Friday, August 14, 2015

Match it up

From David Freund -- 


In the last nine months, we have discussed conditions of supervised release several times (revisit the previous posts here.) Today the Tenth Circuit reminds us that it is important to read the Judgment in a Criminal Case, and compare it with the sentence pronounced from the bench, including the conditions of supervised release. Victor Hernandez was sentenced for a drug trafficking crime. In addition to a term of imprisonment, the court ordered Mr. Hernandez to serve four years supervised release. Because Mr. Hernandez was not a United States citizen, the district court imposed only one condition of supervised release:

[T]he only condition that I’m going to impose on you, sir, is that you not commit any other federal, state or local crimes because the chances are very high that you’ll be deported. If you then return illegally to the United States, that will be committing another crime; and in all probability, you’ll be brought back before a judge, and as I told you when you plead guilty, you could be sentenced to additional time in this case.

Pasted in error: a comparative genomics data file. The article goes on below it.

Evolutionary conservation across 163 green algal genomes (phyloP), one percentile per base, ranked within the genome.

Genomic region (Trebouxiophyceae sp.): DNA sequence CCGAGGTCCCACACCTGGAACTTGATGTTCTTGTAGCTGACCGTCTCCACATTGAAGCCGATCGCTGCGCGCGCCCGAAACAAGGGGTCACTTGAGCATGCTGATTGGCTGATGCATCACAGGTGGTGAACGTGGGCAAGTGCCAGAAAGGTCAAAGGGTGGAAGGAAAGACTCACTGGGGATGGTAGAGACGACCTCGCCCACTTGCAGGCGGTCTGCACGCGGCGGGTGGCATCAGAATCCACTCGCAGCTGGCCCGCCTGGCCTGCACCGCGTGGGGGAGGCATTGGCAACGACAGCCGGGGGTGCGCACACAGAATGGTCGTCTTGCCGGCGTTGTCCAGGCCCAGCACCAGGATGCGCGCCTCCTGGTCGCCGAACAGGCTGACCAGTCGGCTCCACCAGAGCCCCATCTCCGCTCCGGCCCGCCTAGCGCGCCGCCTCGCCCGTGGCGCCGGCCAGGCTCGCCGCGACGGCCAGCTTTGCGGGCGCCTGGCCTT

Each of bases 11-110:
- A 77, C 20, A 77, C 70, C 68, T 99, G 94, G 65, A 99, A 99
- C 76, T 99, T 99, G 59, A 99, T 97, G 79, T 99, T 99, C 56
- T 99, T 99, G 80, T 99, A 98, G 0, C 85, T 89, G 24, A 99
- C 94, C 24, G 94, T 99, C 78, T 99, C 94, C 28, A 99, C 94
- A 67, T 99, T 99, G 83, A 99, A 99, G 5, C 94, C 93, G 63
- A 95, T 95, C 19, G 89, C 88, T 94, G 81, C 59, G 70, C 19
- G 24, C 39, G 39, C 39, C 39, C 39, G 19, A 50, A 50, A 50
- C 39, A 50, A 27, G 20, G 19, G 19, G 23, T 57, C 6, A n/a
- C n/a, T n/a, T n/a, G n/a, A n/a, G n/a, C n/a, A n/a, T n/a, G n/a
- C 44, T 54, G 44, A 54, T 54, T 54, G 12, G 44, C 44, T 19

However, the written judgement included multiple other conditions of supervision, which directly conflicted with the sentence announced from the bench. Mr. Hernandez appealed, arguing the sentenced imposed in open court controlled over the conflicting written judgment. The government conceded error. The Tenth Circuit agreed with the parties and remanded the case to the district court with instructions to conform the written judgment to the sentence orally pronounced in court.


So, not only is it important to compare the written judgment to the sentence pronounced from the bench, you must do it in a timely manner. Federal Rule of Criminal Procedure 36 allows the court to correct clerical errors in a judgment. While Rule 36 allows the court to correct a clerical error at any time, what happens if the court refuses to correct the error? You are left with filing a notice of appeal (unless the plea agreement contained an appeal waiver), which must be filed  within 14 days of the entry of the judgement on the docket. See Federal Rule of Appellate Procedure 4(b). So make sure it all matches up.

Have a good weekend.

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